Menopausal Mother Nature

News about Climate Change and our Planet

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Greening starts at home

The impact of climate change and sustainability touches almost every part of life. Universities such as Harvard are well positioned to act on some of these environmental challenges, not only on Earth Day but every day, both through multidisciplinary research and teaching and by translating the findings of that research into practice.

Harvard students, faculty, and staff are exploring the ideas and discoveries that will help to move the world away from fossil fuels and build a healthier, more sustainable future. The solutions generated across the University’s Schools and departments not only reduce pollution, save money, and increase energy efficiency, but they also give students the tools to address these global challenges wherever their lives may lead.

“Living green and learning about the impact we have in our environment has been an essential part of my education at Harvard,” said Matheus Fernandes ’15, a doctoral student at the Harvard John A. Paulson School of Engineering and Applied Sciences. “I believe the challenge of sustainable living is different than any other challenges we face in modern society. It requires a joint community effort and brings together people from many different backgrounds to achieve a common goal of unquestionable importance.”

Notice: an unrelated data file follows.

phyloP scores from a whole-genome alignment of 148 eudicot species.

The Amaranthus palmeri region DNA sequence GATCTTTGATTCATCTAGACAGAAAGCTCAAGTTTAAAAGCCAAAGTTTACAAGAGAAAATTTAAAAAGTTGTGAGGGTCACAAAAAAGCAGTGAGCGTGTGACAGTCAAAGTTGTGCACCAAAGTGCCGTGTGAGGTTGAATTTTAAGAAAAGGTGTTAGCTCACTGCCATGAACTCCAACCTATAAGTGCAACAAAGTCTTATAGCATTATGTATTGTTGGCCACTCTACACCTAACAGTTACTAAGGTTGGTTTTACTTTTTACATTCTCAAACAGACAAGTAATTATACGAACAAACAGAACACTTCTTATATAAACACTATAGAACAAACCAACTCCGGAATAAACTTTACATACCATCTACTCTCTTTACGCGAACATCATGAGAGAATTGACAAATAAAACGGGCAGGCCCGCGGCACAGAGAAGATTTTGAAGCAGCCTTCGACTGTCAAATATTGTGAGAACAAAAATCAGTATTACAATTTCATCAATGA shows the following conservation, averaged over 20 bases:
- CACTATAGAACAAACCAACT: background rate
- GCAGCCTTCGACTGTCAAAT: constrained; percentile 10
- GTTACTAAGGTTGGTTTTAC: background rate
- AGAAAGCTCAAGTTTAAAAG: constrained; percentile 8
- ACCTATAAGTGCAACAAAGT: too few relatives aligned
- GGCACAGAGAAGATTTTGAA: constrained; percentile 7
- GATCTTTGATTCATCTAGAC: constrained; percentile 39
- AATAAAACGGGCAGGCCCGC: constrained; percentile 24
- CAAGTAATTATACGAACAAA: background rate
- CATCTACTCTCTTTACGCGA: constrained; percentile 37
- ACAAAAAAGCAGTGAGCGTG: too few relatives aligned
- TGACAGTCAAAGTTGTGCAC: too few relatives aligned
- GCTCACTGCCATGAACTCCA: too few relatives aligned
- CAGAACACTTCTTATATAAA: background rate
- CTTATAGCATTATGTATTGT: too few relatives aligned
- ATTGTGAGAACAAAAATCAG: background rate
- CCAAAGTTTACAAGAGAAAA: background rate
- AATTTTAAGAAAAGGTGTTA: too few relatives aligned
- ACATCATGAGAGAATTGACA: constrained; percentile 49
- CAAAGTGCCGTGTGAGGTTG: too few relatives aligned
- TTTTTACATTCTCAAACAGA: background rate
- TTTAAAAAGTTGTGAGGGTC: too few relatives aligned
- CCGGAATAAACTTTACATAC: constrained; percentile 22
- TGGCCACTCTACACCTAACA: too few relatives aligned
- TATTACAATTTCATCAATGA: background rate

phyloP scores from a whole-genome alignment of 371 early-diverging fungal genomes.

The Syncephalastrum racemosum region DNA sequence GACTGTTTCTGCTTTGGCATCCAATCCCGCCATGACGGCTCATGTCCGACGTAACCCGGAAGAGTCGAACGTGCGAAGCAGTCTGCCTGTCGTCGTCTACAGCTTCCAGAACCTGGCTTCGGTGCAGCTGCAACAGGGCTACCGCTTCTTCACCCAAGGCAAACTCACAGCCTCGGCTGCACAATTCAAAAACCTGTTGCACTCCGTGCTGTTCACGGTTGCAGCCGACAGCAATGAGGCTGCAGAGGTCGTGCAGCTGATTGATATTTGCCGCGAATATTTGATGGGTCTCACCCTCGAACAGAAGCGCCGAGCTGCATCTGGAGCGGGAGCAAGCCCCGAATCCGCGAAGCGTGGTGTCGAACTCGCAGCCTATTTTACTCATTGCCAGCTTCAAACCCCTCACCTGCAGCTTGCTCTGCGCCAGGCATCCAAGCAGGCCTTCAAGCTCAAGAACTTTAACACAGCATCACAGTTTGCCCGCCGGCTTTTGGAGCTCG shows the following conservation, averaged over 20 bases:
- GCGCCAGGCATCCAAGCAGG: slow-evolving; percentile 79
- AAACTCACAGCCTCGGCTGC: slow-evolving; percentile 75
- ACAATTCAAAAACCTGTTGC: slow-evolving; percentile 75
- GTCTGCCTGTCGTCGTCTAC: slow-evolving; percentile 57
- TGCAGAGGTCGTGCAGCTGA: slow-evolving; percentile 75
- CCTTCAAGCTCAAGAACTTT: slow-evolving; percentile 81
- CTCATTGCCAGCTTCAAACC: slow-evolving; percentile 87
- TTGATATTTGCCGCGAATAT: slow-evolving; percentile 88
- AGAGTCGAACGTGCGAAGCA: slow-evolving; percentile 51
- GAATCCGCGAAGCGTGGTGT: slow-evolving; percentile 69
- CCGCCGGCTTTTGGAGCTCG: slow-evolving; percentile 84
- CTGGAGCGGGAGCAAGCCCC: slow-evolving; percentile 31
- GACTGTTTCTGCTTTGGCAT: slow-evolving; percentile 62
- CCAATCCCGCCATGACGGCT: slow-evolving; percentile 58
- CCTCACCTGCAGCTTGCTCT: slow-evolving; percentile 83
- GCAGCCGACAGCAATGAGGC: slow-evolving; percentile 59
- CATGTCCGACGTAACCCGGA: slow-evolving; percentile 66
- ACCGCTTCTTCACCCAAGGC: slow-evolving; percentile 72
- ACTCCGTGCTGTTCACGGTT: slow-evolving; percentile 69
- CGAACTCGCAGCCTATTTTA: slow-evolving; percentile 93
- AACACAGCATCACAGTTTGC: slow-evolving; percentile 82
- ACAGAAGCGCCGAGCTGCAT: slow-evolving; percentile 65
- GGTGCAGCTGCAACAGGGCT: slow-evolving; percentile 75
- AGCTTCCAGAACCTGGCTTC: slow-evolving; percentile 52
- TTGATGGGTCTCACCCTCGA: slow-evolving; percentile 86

Standing on the roof of Batten Hall, Julia Musso, the energy and sustainability coordinator for Harvard Business School, shows an array of 113kW solar panels that provide energy for the HBS campus. The University has installed more than 1MW of solar panels on rooftops across its Cambridge and Boston campuses.1Standing on the roof of Batten Hall, Julia Musso, the energy and sustainability coordinator for Harvard Business School, shows an array of 113kW solar panels that provide energy for the HBS campus. The University has installed more than 1MW of solar panels on rooftops across its Cambridge and Boston campuses. William Veguilla (left), a research assistant, and Li Qiong Chan (right), operation director of the DNA Resource Core at Harvard Medical School, work with TetraScience equipment connected to ultra-low-temperature freezers at HMS. The devices, developed by a team that included Harvard students and supported by a student sustainability grant, were developed to help researchers monitor and reduce energy using wireless technology. In the background is research assistant Alexander Reynolds. 2William Veguilla (left), a research assistant, and Li Qiong Chan (right), operation director of the DNA Resource Core at Harvard Medical School, work with TetraScience equipment connected to ultra-low-temperature freezers at HMS. The devices, developed by a team that included Harvard students and supported by a student sustainability grant, were developed to help researchers monitor and reduce energy using wireless technology. In the background is research assistant Alexander Reynolds. Susan Andrade uses the electric car charging stations in the new parking garage on the HMS campus. There are more than 25 electric vehicle charging stations located across Harvard’s Cambridge and Boston campuses. 3Susan Andrade uses the electric car charging stations in the new parking garage on the HMS campus. There are more than 25 electric vehicle charging stations located across Harvard’s Cambridge and Boston campuses. A Hubway bike station provides green transportation on the Harvard Medical School campus. It is one of 12 Harvard-sponsored stations in Cambridge and Boston. The University provides a Hubway membership discount to students and staff, and offers a bike expense reimbursement to employees who commute by bicycle.4A Hubway bike station provides green transportation on the Harvard Medical School campus. It is one of 12 Harvard-sponsored stations in Cambridge and Boston. The University provides a Hubway membership discount to students and staff, and offers a bike expense reimbursement to employees who commute by bicycle. Memorial Church’s property operations assistant, Jim Barbas, maintains historic chandeliers that were recently outfitted with long-lasting, energy-efficient LED light bulbs in the narthex entrance in Harvard Yard. 5Memorial Church’s property operations assistant, Jim Barbas, maintains historic chandeliers that were recently outfitted with long-lasting, energy-efficient LED light bulbs in the narthex entrance in Harvard Yard. Inside the great staircase in the Barker Center, Bradley Craig, a student in the Graduate School of Arts and Sciences, marvels at the antler chandelier that was donated by President Theodore Roosevelt and recently upgraded with LED bulbs. The energy-efficient bulbs are being installed throughout the University’s buildings, including the Harvard Art Museums and Widener Library, as part of Harvard’s focus on improving energy efficiency and reducing greenhouse gas emissions.6Inside the great staircase in the Barker Center, Bradley Craig, a student in the Graduate School of Arts and Sciences, marvels at the antler chandelier that was donated by President Theodore Roosevelt and recently upgraded with LED bulbs. The energy-efficient bulbs are being installed throughout the University’s buildings, including the Harvard Art Museums and Widener Library, as part of Harvard’s focus on improving energy efficiency and reducing greenhouse gas emissions. Alex Hem ’16, who works with the Undergraduate Resource Efficiency Program, talks with Jose “Memo” Guillermo Cedeño Laurent, a researcher at the Harvard T.H. Chan School of Public Health, outside the newly renovated McKinlock Hall at Leverett House. Hem participated in a “living laboratory” study led by Laurent, who won two Climate Change Solutions Fund grants at Harvard. This study monitors students’ wellness, sleep, and fitness habits. “We want to understand how buildings can enable our students not only to be the most accomplished, but also to be as healthy and happy as they can be,” says Laurent. 7Alex Hem ’16, who works with the Undergraduate Resource Efficiency Program, talks with Jose “Memo” Guillermo Cedeño Laurent, a researcher at the Harvard T.H. Chan School of Public Health, outside the newly renovated McKinlock Hall at Leverett House. Hem participated in a “living laboratory” study led by Laurent, who won two Climate Change Solutions Fund grants at Harvard. This study monitors students’ wellness, sleep, and fitness habits. “We want to understand how buildings can enable our students not only to be the most accomplished, but also to be as healthy and happy as they can be,” says Laurent. A natural gas-fired turbine in Harvard’s Blackstone Steam Plant is part of an expanded combined heat and power system that efficiently generates 7.5 megawatts of electricity. The heat created in the process is reused to provide steam heat to the campus, significantly reducing the plant’s greenhouse gas emissions.8A natural gas-fired turbine in Harvard’s Blackstone Steam Plant is part of an expanded combined heat and power system that efficiently generates 7.5 megawatts of electricity. The heat created in the process is reused to provide steam heat to the campus, significantly reducing the plant’s greenhouse gas emissions. John Carroll, horticulturist, and Kieran Clyne, operations supervisor for landscape and recycling, analyze soil samples in the organic landscaping indoor “lab” at 156 Western Ave., Allston. The new lab will be used to test and optimize the “compost teas” that are part of the University’s internationally recognized organic landscaping program.9John Carroll, horticulturist, and Kieran Clyne, operations supervisor for landscape and recycling, analyze soil samples in the organic landscaping indoor “lab” at 156 Western Ave., Allston. The new lab will be used to test and optimize the “compost teas” that are part of the University’s internationally recognized organic landscaping program. Matheus Fernandes ’15 tests out green chairs and furniture inside Peabody Terrace. These chairs, used by Harvard University Housing, feature chemical flame retardant-free materials. In 2015, Harvard became the first university to sign a national pledge stating a preference for purchasing furniture manufactured without the use of toxic flame retardants. Peabody Terrace was the first project of its size to implement the new pledge on campus.10Matheus Fernandes ’15 tests out green chairs and furniture inside Peabody Terrace. These chairs, used by Harvard University Housing, feature chemical flame retardant-free materials. In 2015, Harvard became the first university to sign a national pledge stating a preference for purchasing furniture manufactured without the use of toxic flame retardants. Peabody Terrace was the first project of its size to implement the new pledge on campus. Kieran Clyne, operations supervisor for landscape and recycling, and Franco Camporesi, volunteer and Allston resident, repair a donated table at the Harvard Recycling and Surplus Center at 156 Western Ave., Allston. The University prioritizes the reuse of furniture and other materials through donations to more than 200 local organizations, “freecycle” events, and by distributing surplus furniture and equipment to the community at the Recycling and Surplus Center.11Kieran Clyne, operations supervisor for landscape and recycling, and Franco Camporesi, volunteer and Allston resident, repair a donated table at the Harvard Recycling and Surplus Center at 156 Western Ave., Allston. The University prioritizes the reuse of furniture and other materials through donations to more than 200 local organizations, “freecycle” events, and by distributing surplus furniture and equipment to the community at the Recycling and Surplus Center. Tom Tribble, senior facilities manager at the Faculty of Arts and Sciences, explains how a device he designed helps reduce airflow in the Northwest Laboratory building, dramatically curbing energy use. The metal disk, which is manufactured at a campus machine shop, allows Tribble’s team to reduce airflow without replacing the building’s air conditioning system. Harvard’s facilities leaders and building managers are working behind the scenes to optimize building energy systems and performance to improve efficiency and reduce greenhouse gas emissions.12Tom Tribble, senior facilities manager at the Faculty of Arts and Sciences, explains how a device he designed helps reduce airflow in the Northwest Laboratory building, dramatically curbing energy use. The metal disk, which is manufactured at a campus machine shop, allows Tribble’s team to reduce airflow without replacing the building’s air conditioning system. Harvard’s facilities leaders and building managers are working behind the scenes to optimize building energy systems and performance to improve efficiency and reduce greenhouse gas emissions.